The sale of lots, Robert Orr bought Lots 1, 2, 17 and 25; Nathan McClenden, Lots 14, 21 and 13…

The first settlements made in the county were on Big Buffalo River, near Pennington’s old mill site, near the crossing of that stream by the Columbia & Wayneboro Turnpike, in 1815. The settlers came chiefly from North Carolina. Among them were Jacob Pennington… The first watermill in the county was built in 1816 by Moses Pennington: a distillery was also built near the mill–the first in the county. The Primitive Baptists built the first church in 1817, near where Henryville was afterward built, of which church the Rev. John Hunter was the first minister. The first school was taught in the above church in 1817. The pioneers on Beeler Fork were John Beeler…. On Middle Fork were Bailey Alford, Samuel McLean, William Thomas, John Welch, John Chambers, J.E. Edmiston, Warren Mason, David Crockett…. On Shoal Creek and vicinity were Harlan Paine…. On Sugar Creek and vicinity there settled Jacob Brashers…. On Chism Fork of Shoal Creek were Wm. Tucker…. On Knob Creek were Pollard Wisdom…. In different parts of the county there were the Alexanders, Gaswells, Higgs, Phenixes, Lindseys, McConnells, Kilburns, Cunninghams, Stringhams, McClindens, Davises, Joneses, Grays, Tutnells, Alcorns, Hills, Haynes, Gambells, McCains, Sharps, McKinneys , Mitchells, Walkers, Whartons, Campbells, Fosters, Stricklands, Morgans, Oxfords, Fallses, Allsops, Poteets and Pennicuffs.

The Pulaski County Democrat, P.O. Box 578, Waynesville, MO 65583, October 8, 1981, “Musgrave Family” contains a reference to Nathan McClendon in an article about the Musgraves and Davy Crockett: In confirmation of Goodspeed’s History of Lawrence County, we have a photostat of a deed of gift given Bennett Musgrave’s sisters Nancy and Ann. It is from the legendary David Crockett. Registered in 1822, it reads in part, “I David Crockett Bot at Thomas Musgrave sale at the Instant of J. Bourelly (?) two Beeds [beds] and furniture and all his household furniture and one sow and pigs and one cow and calf which I give with my own fees will will [sic] until Nancy and Ann Musgrave.”  Bennett had come into court April 1, 1822 and in part declared, “I Bennett Musgrave… in consideration of the natural love and affection which I have for my much esteemed Sisters Nancy and Anny Musgrave… and also for divers other good causes… do give, grant and confirm unto the said Nancy and Anny one cow and calf, 3 yearlins and Eleven head of hogs… (his mark) Witnesses: Nathan McClendon and Samuel McKeny (his mark).[7]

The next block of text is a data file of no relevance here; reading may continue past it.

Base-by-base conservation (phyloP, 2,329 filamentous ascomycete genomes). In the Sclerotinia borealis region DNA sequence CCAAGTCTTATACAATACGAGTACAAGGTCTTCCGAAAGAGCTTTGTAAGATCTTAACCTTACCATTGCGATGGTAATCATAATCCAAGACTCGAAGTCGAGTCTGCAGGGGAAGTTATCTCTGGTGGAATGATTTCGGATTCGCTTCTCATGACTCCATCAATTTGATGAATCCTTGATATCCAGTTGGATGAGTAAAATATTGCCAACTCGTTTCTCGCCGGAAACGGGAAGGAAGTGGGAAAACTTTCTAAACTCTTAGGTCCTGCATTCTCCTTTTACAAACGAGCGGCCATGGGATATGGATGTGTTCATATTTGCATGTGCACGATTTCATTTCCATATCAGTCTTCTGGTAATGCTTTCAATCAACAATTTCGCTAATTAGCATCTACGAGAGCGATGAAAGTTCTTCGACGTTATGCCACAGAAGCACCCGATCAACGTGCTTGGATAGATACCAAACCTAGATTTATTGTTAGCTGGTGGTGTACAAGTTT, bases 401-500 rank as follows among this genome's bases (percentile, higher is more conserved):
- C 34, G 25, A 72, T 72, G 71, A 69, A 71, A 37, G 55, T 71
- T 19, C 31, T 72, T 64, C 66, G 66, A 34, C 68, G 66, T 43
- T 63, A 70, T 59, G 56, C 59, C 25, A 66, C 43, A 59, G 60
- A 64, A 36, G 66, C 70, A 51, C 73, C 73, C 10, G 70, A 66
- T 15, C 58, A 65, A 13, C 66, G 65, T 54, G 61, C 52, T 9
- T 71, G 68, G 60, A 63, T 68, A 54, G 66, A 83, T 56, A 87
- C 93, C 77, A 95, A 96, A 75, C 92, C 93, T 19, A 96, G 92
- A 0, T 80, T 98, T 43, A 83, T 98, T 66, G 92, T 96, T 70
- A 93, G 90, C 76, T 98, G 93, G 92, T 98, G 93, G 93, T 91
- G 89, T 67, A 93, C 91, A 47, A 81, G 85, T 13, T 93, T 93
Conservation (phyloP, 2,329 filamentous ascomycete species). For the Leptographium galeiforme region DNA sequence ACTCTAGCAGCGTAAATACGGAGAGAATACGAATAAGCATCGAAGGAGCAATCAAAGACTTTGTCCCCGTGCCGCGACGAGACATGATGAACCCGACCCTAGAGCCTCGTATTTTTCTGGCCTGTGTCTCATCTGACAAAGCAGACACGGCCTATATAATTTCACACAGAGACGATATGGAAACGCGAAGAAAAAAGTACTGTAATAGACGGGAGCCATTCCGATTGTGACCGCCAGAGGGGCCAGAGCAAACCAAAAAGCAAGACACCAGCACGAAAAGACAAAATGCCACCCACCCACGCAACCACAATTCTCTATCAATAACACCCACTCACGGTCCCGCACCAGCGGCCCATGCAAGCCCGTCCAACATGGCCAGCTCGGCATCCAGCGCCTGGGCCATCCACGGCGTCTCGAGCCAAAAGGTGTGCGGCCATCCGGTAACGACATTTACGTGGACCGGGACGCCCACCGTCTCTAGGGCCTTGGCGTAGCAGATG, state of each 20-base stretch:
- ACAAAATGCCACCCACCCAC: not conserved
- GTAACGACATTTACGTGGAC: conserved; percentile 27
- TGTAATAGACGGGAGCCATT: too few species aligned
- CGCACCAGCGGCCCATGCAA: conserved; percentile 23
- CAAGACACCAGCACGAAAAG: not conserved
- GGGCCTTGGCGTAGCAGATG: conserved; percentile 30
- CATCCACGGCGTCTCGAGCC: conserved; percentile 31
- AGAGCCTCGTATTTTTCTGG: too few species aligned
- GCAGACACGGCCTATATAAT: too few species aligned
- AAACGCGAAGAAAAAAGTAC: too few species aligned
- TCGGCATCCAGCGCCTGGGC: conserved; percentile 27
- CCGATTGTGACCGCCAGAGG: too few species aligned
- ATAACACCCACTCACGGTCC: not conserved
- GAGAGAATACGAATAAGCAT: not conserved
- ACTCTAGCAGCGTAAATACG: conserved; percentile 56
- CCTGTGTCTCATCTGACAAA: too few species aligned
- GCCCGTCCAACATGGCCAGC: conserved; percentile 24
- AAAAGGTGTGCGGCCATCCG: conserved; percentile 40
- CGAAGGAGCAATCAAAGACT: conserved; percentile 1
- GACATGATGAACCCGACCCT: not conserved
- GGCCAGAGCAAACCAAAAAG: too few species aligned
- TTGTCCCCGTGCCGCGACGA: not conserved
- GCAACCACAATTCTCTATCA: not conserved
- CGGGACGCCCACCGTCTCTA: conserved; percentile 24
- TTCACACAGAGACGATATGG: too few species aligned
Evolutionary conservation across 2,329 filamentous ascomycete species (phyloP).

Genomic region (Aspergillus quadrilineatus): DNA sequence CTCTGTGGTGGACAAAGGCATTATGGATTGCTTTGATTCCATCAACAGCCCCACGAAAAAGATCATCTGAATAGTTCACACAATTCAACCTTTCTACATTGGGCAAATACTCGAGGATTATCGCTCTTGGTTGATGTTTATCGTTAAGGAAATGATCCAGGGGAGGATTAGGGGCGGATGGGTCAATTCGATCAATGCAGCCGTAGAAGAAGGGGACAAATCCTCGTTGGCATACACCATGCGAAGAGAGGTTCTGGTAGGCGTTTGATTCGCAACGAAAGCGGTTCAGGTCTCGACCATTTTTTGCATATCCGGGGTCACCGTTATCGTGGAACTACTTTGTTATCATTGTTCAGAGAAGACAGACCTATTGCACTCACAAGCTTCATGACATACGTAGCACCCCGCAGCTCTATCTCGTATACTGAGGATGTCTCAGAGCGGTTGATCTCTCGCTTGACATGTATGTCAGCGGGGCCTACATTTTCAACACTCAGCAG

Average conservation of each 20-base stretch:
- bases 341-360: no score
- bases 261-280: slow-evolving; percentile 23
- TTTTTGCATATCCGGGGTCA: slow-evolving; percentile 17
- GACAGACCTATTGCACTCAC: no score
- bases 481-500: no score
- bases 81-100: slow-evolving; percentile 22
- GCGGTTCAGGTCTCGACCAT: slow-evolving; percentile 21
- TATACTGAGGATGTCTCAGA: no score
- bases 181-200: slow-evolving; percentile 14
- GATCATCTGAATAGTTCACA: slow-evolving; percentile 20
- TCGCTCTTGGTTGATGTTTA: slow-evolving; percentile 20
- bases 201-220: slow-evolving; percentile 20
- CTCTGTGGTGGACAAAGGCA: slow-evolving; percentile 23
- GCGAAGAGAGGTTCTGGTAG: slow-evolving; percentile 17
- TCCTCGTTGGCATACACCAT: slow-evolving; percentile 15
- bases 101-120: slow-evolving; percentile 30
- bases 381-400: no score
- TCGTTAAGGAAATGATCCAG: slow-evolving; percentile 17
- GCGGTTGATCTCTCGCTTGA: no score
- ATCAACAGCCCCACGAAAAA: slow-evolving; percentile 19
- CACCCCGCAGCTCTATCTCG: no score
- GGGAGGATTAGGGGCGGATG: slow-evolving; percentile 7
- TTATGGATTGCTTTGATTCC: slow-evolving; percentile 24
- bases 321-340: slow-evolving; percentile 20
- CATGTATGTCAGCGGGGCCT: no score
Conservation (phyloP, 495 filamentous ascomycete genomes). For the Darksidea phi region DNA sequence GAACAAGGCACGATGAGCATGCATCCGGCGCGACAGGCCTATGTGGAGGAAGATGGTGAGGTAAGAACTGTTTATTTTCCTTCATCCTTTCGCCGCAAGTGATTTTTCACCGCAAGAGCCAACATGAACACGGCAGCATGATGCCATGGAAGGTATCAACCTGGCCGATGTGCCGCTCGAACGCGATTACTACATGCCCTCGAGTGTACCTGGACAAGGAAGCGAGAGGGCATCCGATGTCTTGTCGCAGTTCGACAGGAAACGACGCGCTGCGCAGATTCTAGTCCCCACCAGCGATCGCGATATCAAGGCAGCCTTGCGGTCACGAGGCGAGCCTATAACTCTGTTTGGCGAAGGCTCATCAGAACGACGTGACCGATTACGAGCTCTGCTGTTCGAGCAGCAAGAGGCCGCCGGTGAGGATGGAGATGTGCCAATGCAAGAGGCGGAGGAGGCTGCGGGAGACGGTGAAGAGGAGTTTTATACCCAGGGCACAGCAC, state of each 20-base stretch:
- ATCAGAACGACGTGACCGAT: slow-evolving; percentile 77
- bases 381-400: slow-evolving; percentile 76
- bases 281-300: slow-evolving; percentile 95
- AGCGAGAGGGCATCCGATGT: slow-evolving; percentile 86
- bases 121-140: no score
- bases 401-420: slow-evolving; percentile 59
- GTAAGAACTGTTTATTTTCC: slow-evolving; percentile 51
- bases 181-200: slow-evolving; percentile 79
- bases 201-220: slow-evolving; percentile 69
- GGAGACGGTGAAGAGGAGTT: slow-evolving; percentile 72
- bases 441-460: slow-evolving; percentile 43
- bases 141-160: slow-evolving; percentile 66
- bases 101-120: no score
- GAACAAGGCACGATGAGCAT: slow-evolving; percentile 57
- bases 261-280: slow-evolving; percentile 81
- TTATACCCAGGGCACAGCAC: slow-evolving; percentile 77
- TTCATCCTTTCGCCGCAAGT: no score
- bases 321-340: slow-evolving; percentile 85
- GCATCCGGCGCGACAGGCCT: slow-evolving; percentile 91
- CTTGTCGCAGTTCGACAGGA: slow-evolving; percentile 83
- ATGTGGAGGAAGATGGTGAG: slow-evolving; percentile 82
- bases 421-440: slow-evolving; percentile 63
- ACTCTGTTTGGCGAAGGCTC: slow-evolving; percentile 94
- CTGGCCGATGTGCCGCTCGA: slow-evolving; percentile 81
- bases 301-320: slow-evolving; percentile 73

Nathan was thus in Lawrence Co TN as early as 1818 and certainly in 1822. In the 1830 census, his entry reads: Lawrence Co TN, p 312, Nathan J[?] McLendon [almost illegible]: 010100001/ 0010001; if Nathan was a son of Bryan McClendon, his father was already in Missouri. Nathan MClendon married Caroline Franks in 1832.